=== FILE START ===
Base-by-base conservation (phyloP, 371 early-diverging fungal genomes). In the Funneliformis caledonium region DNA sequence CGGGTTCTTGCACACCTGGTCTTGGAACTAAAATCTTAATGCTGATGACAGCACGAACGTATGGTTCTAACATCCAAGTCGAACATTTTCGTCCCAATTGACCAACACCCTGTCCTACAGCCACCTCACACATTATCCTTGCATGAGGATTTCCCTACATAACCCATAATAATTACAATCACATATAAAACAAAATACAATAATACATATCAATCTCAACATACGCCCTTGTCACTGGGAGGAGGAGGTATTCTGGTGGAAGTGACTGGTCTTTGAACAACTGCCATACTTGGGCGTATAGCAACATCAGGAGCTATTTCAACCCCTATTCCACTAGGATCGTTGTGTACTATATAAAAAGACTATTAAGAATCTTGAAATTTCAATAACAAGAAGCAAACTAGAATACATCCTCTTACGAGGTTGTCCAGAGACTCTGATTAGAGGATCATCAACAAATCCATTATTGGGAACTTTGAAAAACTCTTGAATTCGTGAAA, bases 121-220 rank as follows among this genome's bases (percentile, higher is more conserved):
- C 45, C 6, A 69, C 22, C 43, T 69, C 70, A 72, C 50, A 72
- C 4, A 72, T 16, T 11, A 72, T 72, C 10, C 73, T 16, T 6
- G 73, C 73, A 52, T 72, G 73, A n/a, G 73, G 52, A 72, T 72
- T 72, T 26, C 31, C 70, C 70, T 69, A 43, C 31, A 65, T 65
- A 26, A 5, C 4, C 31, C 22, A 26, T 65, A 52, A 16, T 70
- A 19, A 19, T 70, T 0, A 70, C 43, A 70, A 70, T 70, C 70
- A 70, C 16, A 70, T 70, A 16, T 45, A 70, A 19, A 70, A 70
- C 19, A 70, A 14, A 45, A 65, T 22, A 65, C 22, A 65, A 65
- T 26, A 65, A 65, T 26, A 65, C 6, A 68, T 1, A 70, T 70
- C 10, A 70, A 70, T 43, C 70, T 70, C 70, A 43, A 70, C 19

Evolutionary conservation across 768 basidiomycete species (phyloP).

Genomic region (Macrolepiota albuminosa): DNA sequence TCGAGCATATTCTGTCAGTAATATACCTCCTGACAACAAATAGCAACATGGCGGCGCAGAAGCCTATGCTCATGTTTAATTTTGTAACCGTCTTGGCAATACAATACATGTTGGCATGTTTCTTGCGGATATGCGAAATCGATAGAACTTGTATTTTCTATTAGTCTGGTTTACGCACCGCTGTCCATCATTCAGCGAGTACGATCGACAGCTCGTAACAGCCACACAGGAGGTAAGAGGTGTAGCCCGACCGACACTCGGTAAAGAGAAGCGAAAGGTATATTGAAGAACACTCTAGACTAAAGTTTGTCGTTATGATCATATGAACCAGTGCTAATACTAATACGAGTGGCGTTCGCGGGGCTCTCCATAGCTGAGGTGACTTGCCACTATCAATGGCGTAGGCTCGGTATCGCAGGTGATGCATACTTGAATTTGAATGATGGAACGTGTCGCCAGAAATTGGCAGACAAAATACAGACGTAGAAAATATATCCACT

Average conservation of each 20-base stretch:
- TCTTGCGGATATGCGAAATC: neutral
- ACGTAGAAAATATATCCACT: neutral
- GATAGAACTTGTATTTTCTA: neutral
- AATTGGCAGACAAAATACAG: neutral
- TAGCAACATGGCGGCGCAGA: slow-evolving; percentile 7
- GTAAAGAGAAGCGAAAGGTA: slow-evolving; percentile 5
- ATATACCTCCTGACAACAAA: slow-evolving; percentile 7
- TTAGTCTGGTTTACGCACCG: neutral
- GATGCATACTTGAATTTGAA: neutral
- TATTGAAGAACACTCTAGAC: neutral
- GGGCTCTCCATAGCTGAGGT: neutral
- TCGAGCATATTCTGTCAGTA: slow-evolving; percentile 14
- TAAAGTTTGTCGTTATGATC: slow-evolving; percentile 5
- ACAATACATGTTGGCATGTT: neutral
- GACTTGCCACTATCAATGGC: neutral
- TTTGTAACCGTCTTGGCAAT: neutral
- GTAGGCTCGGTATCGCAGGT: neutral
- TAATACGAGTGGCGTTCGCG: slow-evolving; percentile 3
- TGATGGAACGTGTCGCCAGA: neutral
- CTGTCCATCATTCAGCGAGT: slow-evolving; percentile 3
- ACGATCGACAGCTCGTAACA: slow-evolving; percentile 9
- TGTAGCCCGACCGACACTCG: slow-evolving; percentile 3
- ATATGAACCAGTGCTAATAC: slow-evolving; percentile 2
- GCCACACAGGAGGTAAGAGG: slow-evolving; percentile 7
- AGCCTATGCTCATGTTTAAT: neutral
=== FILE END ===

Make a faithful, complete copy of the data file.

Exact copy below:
Base-by-base conservation (phyloP, 371 early-diverging fungal genomes). In the Funneliformis caledonium region DNA sequence CGGGTTCTTGCACACCTGGTCTTGGAACTAAAATCTTAATGCTGATGACAGCACGAACGTATGGTTCTAACATCCAAGTCGAACATTTTCGTCCCAATTGACCAACACCCTGTCCTACAGCCACCTCACACATTATCCTTGCATGAGGATTTCCCTACATAACCCATAATAATTACAATCACATATAAAACAAAATACAATAATACATATCAATCTCAACATACGCCCTTGTCACTGGGAGGAGGAGGTATTCTGGTGGAAGTGACTGGTCTTTGAACAACTGCCATACTTGGGCGTATAGCAACATCAGGAGCTATTTCAACCCCTATTCCACTAGGATCGTTGTGTACTATATAAAAAGACTATTAAGAATCTTGAAATTTCAATAACAAGAAGCAAACTAGAATACATCCTCTTACGAGGTTGTCCAGAGACTCTGATTAGAGGATCATCAACAAATCCATTATTGGGAACTTTGAAAAACTCTTGAATTCGTGAAA, bases 121-220 rank as follows among this genome's bases (percentile, higher is more conserved):
- C 45, C 6, A 69, C 22, C 43, T 69, C 70, A 72, C 50, A 72
- C 4, A 72, T 16, T 11, A 72, T 72, C 10, C 73, T 16, T 6
- G 73, C 73, A 52, T 72, G 73, A n/a, G 73, G 52, A 72, T 72
- T 72, T 26, C 31, C 70, C 70, T 69, A 43, C 31, A 65, T 65
- A 26, A 5, C 4, C 31, C 22, A 26, T 65, A 52, A 16, T 70
- A 19, A 19, T 70, T 0, A 70, C 43, A 70, A 70, T 70, C 70
- A 70, C 16, A 70, T 70, A 16, T 45, A 70, A 19, A 70, A 70
- C 19, A 70, A 14, A 45, A 65, T 22, A 65, C 22, A 65, A 65
- T 26, A 65, A 65, T 26, A 65, C 6, A 68, T 1, A 70, T 70
- C 10, A 70, A 70, T 43, C 70, T 70, C 70, A 43, A 70, C 19

Evolutionary conservation across 768 basidiomycete species (phyloP).

Genomic region (Macrolepiota albuminosa): DNA sequence TCGAGCATATTCTGTCAGTAATATACCTCCTGACAACAAATAGCAACATGGCGGCGCAGAAGCCTATGCTCATGTTTAATTTTGTAACCGTCTTGGCAATACAATACATGTTGGCATGTTTCTTGCGGATATGCGAAATCGATAGAACTTGTATTTTCTATTAGTCTGGTTTACGCACCGCTGTCCATCATTCAGCGAGTACGATCGACAGCTCGTAACAGCCACACAGGAGGTAAGAGGTGTAGCCCGACCGACACTCGGTAAAGAGAAGCGAAAGGTATATTGAAGAACACTCTAGACTAAAGTTTGTCGTTATGATCATATGAACCAGTGCTAATACTAATACGAGTGGCGTTCGCGGGGCTCTCCATAGCTGAGGTGACTTGCCACTATCAATGGCGTAGGCTCGGTATCGCAGGTGATGCATACTTGAATTTGAATGATGGAACGTGTCGCCAGAAATTGGCAGACAAAATACAGACGTAGAAAATATATCCACT

Average conservation of each 20-base stretch:
- TCTTGCGGATATGCGAAATC: neutral
- ACGTAGAAAATATATCCACT: neutral
- GATAGAACTTGTATTTTCTA: neutral
- AATTGGCAGACAAAATACAG: neutral
- TAGCAACATGGCGGCGCAGA: slow-evolving; percentile 7
- GTAAAGAGAAGCGAAAGGTA: slow-evolving; percentile 5
- ATATACCTCCTGACAACAAA: slow-evolving; percentile 7
- TTAGTCTGGTTTACGCACCG: neutral
- GATGCATACTTGAATTTGAA: neutral
- TATTGAAGAACACTCTAGAC: neutral
- GGGCTCTCCATAGCTGAGGT: neutral
- TCGAGCATATTCTGTCAGTA: slow-evolving; percentile 14
- TAAAGTTTGTCGTTATGATC: slow-evolving; percentile 5
- ACAATACATGTTGGCATGTT: neutral
- GACTTGCCACTATCAATGGC: neutral
- TTTGTAACCGTCTTGGCAAT: neutral
- GTAGGCTCGGTATCGCAGGT: neutral
- TAATACGAGTGGCGTTCGCG: slow-evolving; percentile 3
- TGATGGAACGTGTCGCCAGA: neutral
- CTGTCCATCATTCAGCGAGT: slow-evolving; percentile 3
- ACGATCGACAGCTCGTAACA: slow-evolving; percentile 9
- TGTAGCCCGACCGACACTCG: slow-evolving; percentile 3
- ATATGAACCAGTGCTAATAC: slow-evolving; percentile 2
- GCCACACAGGAGGTAAGAGG: slow-evolving; percentile 7
- AGCCTATGCTCATGTTTAAT: neutral